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A sales representative talks to a customer at a jewellery store in Hong Kong

BOBBY YIP/The Globe and Mail

With total U.S. assets recently crossing the $1-trillion (U.S.) mark, the ETF industry has continued to swell in 2010, becoming an undeniable force in the financial universe. The story of this rapid growth has had plenty of triumphs as well as controversy. Looking ahead to 2011, here are five predictions of what's next for ETFs.

1. Physically backed gold ETFs stir up controversy.

While the rumour mill has buzzed about the trio of U.S.-listed physically backed gold ETFs -- SPDR Gold Shares , iShares Comex Gold and ETFS Physical Swiss Gold Shares -- for some time now, controversy may go mainstream in 2011. "Gold bugs" and certain industry insiders have relished opportunities to whisper about the gold that's behind these huge ETFs, but the sheer size of these funds will undoubtedly begin to prompt questions on a larger scale.

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What's the worst that could happen? Certain commentators could cause a flurry of activity by questioning the reality of physical stockpiles, but these funds seem sound through and through. When it comes to accounting for their physical gold, GLD, IAU and SGOL managers all handle the question in different ways. As financial industry regulation heats up, there may be a push to standardize these gold stockpiles and increase transparency even further.

2. Leveraged ETFs make a comeback.

While existing leveraged ETFs such as the Direxion Daily Financial Bull ETF 3X and the Direxion Daily Financial Bear ETF 3X continue to be some of the most traded equities on the market today, a SEC probe into the business of leveraged funds has put this ETF category on ice. Since last spring, any leveraged funds that hadn't already been approved for listing were told to wait. ETF investors have had to do with no new leveraged ETFs throughout most of 2010.

The ban on new funds hasn't stopped ETF issuers from filing, however, and the resolution of the SEC investigation could cause an enormous new flood of leveraged products into the marketplace. As the industry becomes bigger and even more profitable, pressure for resolution will continue to increase. Leveraged ETFs could return to the stage in a big way during the year ahead.

3. Commission-free trading expands.

TD Ameritrade recently upped the ante by adding more than 100 products to its commission-free ETF trading platform. While a number of other brokerage firms already offer their own commission-free trading programs, AMTD's recent expansion is a sign of what's to come. As electronic trading platforms embrace the ETF model and offer more options, the ETF industry may be shaped and affected in more ways than one.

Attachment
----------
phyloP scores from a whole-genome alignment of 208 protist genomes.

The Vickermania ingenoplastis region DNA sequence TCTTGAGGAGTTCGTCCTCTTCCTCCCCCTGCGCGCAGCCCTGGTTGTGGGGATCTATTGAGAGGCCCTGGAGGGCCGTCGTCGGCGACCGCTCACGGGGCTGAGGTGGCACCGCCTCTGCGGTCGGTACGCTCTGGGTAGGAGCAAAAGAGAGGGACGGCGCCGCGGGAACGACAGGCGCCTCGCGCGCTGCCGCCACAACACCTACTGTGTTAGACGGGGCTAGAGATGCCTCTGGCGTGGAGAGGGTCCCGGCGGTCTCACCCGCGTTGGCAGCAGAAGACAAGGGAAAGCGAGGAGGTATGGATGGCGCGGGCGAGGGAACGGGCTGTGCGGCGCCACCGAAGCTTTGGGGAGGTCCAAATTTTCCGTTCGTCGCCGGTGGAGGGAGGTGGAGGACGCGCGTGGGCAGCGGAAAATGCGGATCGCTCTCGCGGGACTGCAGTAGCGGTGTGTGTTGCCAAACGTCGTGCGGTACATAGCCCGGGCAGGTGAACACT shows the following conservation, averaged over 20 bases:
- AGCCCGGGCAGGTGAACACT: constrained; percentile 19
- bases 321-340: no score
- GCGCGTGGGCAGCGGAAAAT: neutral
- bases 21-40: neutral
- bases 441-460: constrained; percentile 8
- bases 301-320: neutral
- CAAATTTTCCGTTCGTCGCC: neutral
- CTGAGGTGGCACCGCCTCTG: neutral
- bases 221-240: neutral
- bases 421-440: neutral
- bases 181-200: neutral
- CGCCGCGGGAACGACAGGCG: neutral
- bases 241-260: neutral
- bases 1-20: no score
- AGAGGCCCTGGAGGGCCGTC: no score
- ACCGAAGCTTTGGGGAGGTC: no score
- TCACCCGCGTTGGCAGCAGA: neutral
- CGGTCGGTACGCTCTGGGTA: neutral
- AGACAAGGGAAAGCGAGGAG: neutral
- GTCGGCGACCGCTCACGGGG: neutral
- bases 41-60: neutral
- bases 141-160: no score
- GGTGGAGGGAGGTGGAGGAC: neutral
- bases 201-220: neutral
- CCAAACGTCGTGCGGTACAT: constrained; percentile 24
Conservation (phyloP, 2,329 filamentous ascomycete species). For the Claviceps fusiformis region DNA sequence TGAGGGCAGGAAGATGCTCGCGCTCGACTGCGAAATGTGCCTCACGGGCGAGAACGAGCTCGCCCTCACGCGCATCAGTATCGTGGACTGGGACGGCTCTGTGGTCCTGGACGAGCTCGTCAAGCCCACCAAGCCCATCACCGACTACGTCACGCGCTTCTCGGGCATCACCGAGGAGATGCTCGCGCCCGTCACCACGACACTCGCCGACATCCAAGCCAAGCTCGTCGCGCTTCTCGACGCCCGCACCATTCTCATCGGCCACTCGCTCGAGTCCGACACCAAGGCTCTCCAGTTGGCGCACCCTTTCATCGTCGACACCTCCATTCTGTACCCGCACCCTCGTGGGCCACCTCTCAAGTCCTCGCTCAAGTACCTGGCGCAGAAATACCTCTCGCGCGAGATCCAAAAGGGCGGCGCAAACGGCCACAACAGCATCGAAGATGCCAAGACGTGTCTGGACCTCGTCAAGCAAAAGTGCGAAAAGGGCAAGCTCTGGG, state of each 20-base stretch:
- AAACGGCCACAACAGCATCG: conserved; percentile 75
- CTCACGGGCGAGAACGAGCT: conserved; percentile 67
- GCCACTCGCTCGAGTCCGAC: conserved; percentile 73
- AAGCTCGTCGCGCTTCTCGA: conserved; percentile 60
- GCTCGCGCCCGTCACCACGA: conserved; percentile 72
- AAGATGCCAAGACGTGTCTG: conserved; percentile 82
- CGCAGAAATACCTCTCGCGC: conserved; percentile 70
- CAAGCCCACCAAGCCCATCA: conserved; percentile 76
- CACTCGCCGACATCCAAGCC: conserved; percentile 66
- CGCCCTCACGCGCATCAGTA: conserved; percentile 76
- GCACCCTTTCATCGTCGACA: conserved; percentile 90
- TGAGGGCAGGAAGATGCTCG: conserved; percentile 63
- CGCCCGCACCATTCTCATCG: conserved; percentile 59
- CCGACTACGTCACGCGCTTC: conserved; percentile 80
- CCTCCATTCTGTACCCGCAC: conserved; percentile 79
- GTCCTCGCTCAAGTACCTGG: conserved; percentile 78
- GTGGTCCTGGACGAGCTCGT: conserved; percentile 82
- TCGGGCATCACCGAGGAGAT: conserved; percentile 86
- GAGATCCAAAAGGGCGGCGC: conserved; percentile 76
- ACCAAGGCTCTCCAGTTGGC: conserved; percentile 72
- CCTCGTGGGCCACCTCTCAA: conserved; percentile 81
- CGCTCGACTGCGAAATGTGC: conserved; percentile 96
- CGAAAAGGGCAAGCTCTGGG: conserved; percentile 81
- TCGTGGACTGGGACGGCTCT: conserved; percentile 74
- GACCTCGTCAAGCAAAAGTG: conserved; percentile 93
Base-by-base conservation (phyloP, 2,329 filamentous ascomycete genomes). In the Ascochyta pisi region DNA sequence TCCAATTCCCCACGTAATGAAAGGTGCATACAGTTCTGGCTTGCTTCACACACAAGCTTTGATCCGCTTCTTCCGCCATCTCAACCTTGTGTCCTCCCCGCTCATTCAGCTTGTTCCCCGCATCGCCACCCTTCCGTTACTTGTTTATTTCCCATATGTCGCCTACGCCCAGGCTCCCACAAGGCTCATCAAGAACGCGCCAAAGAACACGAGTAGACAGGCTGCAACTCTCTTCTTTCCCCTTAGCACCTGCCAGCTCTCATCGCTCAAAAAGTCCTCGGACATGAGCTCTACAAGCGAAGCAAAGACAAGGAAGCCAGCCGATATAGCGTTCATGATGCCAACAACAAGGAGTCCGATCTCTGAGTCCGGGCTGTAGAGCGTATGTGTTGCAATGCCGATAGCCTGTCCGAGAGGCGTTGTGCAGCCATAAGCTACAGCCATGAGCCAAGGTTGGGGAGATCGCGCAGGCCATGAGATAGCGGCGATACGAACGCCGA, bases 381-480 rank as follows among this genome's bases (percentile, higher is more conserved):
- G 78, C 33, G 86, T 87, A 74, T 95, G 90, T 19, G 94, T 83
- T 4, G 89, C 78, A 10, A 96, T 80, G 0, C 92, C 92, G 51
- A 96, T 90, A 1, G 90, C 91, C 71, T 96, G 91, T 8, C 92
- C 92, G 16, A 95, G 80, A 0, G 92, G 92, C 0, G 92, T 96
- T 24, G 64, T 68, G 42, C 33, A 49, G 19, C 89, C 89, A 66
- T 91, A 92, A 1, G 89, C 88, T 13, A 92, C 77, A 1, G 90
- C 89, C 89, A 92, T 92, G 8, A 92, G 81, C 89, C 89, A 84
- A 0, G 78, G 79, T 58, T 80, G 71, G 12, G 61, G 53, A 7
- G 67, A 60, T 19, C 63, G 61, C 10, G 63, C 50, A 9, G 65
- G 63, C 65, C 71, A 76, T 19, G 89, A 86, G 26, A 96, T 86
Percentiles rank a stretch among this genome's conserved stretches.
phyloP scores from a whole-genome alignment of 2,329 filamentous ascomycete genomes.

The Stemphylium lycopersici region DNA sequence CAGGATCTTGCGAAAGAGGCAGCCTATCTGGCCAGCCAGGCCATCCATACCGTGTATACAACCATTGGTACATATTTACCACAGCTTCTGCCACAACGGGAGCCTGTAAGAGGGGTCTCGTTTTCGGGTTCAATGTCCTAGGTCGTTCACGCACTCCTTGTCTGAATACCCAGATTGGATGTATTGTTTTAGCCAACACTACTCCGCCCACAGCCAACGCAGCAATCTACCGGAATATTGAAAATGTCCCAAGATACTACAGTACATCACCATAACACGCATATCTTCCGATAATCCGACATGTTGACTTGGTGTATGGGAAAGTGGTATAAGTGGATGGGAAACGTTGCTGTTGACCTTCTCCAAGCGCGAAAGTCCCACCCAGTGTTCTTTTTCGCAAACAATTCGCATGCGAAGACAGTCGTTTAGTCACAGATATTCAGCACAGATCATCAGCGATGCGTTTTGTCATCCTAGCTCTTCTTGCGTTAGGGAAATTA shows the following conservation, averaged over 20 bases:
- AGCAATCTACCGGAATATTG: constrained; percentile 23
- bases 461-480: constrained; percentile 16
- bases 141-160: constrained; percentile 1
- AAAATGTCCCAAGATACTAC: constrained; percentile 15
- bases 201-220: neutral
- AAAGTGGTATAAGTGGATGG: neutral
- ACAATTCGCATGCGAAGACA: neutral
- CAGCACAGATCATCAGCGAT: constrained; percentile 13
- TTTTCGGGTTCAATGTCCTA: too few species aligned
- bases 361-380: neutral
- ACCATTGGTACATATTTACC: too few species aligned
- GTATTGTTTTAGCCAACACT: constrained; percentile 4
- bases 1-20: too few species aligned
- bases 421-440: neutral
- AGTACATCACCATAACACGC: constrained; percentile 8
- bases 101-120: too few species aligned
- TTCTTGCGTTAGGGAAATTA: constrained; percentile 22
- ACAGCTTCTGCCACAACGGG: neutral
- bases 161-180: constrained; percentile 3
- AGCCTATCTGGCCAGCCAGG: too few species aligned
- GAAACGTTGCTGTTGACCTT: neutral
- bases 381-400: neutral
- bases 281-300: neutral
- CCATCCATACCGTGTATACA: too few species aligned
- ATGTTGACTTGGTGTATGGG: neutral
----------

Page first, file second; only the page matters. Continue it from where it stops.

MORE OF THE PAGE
4. Commodities confusion continues.

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The Commodities Futures Trading Commission (CFTC) recently extended a deadline that would have given ETF issuers more clarity about the impact of upcoming regulation on the industry. Highly anticipated rules concerning commodities futures position limits will certainly affect both existing and planned funds when they are finally released. In 2011, the waiting game is set to continue.

Even if the ETF industry gets some clarity on position limits during 2011, however, investors should continue to expect confusion surrounding the implementation of new policies and the extent of new regulations. With other major issues like the tax-cut extension and health care behind them, policy makers can be expected to return to the issues of "speculators" and trading rules before long.

5. Negativity gets amplified.

The growth of the ETF industry has been a positive development for investors, but there are always two sides to the coin when it comes to increased publicity. In 2010, more ETF critics emerged and attacks on the industry began to make headlines.

Consider this: The ETF universe is still dwarfed by the mutual fund industry, but the tides are starting to change. ETFs aimed at longer-term investors continue to chip away at mutual fund assets, and transparency continues to be a huge factor in the post-crisis U.S. economy. The mutual fund industry is still very large, powerful and -- in some cases -- unhappy about the growth of ETF products.

In 2011, the ETF industry will continue to expand along with the number of critics who are looking to cast doubt. In the year ahead, investor education will be more important than ever, as looking past flashy advertising and scathing attacks becomes essential to sound investment decisions.

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